Teacher tenure, seniority based layoffs provisions struck down in CaliforniaLeave a Comment
California Superior Court Judge Rolf Treu ruled this past Tuesday in favor of Beatriz Vergara and eight other student plaintiffs finding that the California laws related to “permanent employment”, “dismissal” and last-in-first-out layoffs “violate their fundamental rights to equality of education by adversely affecting the quality of education they are afforded by the state” (click here to read his tentative ruling).
LA Superintendent John Deasy testified that firing incompetent teachers usually takes two or more years, and sometimes as long as ten. The process costs the district between $250,000 and $450,000. Students Matter, a nonprofit formed to support and fund Vergara v. California, advanced that a disproportionate number of ineffective teachers work in lower-income, primarily minority schools, therefore widening the already-present achievement gap.
Of California’s 275,000 teachers, on average only 2.2, or .0008%, were dismissed for unsatisfactory performance in past years. Judge Treu called the onerous dismissal procedures “uber due process” and felt that a more appropriate balance could be struck for students if California’s teachers were given the same due process rights as paraprofessionals, teachers aides and other public employees.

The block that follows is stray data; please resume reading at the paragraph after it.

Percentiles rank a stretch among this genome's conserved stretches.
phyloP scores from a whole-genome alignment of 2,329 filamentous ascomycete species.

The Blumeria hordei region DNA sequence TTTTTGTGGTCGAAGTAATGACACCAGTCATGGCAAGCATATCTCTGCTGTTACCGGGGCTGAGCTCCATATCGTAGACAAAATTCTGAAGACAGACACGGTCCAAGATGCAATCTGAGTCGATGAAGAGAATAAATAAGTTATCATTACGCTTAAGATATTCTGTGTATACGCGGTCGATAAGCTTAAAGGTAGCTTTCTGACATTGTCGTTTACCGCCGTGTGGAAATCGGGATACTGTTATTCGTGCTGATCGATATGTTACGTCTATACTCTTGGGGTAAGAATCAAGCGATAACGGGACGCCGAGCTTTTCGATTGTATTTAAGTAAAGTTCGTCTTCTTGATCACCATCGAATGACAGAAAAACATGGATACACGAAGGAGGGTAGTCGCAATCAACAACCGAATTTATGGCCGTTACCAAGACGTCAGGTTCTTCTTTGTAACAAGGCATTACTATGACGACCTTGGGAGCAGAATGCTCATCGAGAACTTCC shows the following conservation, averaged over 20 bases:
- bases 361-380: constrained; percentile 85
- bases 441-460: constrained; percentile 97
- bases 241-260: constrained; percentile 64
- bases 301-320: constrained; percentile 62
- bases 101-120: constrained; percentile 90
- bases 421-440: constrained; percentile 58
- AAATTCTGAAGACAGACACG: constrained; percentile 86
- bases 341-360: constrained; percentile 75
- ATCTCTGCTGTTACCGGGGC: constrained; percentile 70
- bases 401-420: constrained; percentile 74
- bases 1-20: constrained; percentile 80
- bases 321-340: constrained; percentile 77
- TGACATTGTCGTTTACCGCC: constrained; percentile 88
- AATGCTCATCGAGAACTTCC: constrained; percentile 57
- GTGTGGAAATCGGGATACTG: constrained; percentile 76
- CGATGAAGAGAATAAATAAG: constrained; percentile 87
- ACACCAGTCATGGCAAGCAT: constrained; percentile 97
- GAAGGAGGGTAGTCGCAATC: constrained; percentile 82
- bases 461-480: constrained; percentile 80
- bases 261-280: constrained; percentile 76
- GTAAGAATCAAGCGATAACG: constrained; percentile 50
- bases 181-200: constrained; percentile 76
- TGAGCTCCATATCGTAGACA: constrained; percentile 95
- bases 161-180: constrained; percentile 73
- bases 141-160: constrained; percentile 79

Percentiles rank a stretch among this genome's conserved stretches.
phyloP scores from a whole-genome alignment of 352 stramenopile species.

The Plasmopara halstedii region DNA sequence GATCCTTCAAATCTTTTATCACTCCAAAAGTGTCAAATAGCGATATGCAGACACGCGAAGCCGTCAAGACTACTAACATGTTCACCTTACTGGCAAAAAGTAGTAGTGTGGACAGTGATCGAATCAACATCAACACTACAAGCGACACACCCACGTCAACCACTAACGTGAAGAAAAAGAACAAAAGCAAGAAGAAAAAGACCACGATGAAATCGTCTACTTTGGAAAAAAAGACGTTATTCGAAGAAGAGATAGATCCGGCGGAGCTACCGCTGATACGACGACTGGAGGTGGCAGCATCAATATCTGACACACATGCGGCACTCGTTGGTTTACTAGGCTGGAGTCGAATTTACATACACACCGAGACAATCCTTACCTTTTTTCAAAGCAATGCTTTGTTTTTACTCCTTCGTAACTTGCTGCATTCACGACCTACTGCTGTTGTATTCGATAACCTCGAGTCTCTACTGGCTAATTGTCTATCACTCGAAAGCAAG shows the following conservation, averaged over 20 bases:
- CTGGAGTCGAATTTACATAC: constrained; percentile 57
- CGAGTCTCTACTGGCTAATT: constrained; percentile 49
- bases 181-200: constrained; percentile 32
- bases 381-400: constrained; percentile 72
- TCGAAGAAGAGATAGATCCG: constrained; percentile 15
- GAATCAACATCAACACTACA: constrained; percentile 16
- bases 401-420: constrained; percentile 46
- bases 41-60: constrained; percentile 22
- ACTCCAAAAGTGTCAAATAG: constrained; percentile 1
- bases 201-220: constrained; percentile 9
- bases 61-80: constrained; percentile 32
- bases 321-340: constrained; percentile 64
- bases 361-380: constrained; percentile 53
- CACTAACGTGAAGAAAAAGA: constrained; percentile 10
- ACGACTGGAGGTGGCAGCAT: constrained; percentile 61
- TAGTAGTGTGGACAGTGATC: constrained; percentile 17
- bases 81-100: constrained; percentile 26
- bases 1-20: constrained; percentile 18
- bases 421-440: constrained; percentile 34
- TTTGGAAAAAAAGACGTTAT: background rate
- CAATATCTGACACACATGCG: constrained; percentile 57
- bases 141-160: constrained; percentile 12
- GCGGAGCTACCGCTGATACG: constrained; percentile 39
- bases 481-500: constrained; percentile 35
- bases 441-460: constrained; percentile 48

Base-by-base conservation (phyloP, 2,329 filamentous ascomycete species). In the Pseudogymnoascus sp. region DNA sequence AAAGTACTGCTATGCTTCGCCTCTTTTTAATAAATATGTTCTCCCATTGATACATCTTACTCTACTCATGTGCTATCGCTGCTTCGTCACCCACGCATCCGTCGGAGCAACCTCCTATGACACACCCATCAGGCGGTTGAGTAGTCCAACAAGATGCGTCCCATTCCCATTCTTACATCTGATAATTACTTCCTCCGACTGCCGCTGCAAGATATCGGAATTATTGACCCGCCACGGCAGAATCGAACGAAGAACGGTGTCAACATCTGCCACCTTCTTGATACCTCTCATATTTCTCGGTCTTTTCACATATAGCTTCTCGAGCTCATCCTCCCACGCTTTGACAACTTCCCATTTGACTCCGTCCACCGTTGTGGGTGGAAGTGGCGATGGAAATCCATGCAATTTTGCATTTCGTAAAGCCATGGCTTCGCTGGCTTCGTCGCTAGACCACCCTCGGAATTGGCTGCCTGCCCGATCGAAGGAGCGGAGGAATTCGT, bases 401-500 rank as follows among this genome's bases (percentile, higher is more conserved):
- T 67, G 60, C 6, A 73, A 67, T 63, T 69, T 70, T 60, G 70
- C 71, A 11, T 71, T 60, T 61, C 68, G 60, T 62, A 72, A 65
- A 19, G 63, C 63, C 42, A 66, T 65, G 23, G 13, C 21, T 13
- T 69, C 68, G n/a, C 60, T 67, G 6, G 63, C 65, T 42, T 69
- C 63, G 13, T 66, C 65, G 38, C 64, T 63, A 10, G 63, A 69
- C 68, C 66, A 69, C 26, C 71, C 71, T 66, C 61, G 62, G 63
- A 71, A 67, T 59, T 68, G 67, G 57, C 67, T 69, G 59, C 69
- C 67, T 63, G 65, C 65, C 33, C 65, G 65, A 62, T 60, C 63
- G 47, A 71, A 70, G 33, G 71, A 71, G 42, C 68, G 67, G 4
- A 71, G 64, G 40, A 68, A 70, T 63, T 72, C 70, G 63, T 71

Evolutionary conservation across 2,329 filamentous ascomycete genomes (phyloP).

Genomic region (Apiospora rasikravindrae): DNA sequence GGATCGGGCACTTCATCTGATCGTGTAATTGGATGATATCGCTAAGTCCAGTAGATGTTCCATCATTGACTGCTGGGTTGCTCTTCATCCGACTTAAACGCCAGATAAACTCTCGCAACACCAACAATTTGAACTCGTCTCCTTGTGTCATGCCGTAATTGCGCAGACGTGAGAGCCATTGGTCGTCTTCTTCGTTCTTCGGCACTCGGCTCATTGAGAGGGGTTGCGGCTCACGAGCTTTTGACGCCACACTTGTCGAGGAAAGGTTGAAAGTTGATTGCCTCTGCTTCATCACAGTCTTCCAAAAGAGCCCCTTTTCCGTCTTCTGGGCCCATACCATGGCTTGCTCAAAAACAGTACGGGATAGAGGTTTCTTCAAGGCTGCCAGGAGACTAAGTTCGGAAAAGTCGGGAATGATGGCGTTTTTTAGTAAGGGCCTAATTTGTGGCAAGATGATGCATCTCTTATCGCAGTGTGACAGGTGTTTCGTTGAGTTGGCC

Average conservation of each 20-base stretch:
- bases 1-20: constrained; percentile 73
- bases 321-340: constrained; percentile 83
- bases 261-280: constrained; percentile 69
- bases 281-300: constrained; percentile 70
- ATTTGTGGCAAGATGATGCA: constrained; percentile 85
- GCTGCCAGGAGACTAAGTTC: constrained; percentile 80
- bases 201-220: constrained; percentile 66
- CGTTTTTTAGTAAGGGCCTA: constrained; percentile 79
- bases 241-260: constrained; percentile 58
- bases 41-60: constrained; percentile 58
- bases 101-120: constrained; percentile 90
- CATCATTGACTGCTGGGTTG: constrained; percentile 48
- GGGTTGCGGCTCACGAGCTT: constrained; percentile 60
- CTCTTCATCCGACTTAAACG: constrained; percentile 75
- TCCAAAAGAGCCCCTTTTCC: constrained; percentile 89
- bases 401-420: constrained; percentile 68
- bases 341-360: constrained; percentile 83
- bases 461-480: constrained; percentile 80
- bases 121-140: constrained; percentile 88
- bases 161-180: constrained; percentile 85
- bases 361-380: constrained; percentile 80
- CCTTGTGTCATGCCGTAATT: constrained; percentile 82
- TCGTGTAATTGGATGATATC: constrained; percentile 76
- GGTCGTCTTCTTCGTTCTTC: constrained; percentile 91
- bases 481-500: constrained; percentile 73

Harvard Economics Professor Raj Chetty concluded that replacing the worst-performing 5% of teachers raises college admissions, lowers pregnancy rates, and raises average lifetime income by $50,000. Chetty studied two million students over two decades, looking at teacher “value-added scores,” which identify the degree to which a teacher contributes to growth in student performance beyond what is expected.
Entrenched tenure protections (which grant “permanent employment status” after 18 months as compared to 3 years in Pennsylvania) and seniority based layoff procedures, known as “last in, first out,” or LIFO, obstruct equitable access to effective teachers according to Judge Treu. 2012 California “Teacher of the Year” Michelle Apperson was laid off due to budget constraints, as other senior teachers had more time on the job. Pennsylvania legislators also recognized the drawbacks of LIFO, and recently passed HB 1722 out of the Education Committee which ensures that teacher performance guides furlough decisions, rather than seniority. The bill also extends the time needed to acquire tenure to five years rather than three. As we saw in Pittsburgh two years ago, quality-blind furloughs not only mean the loss of distinguished teachers, but also create greater churn at our most vulnerable schools (which saw turnover rates of 50% or greater in 2012).
The lawsuit will affect approximately one in eight American public-school children, due to the large number in California’s schools. The National Council on Teacher Quality stated, “this landmark case should put states across the country on notice: policies that are not in the best interest of students cannot stand.”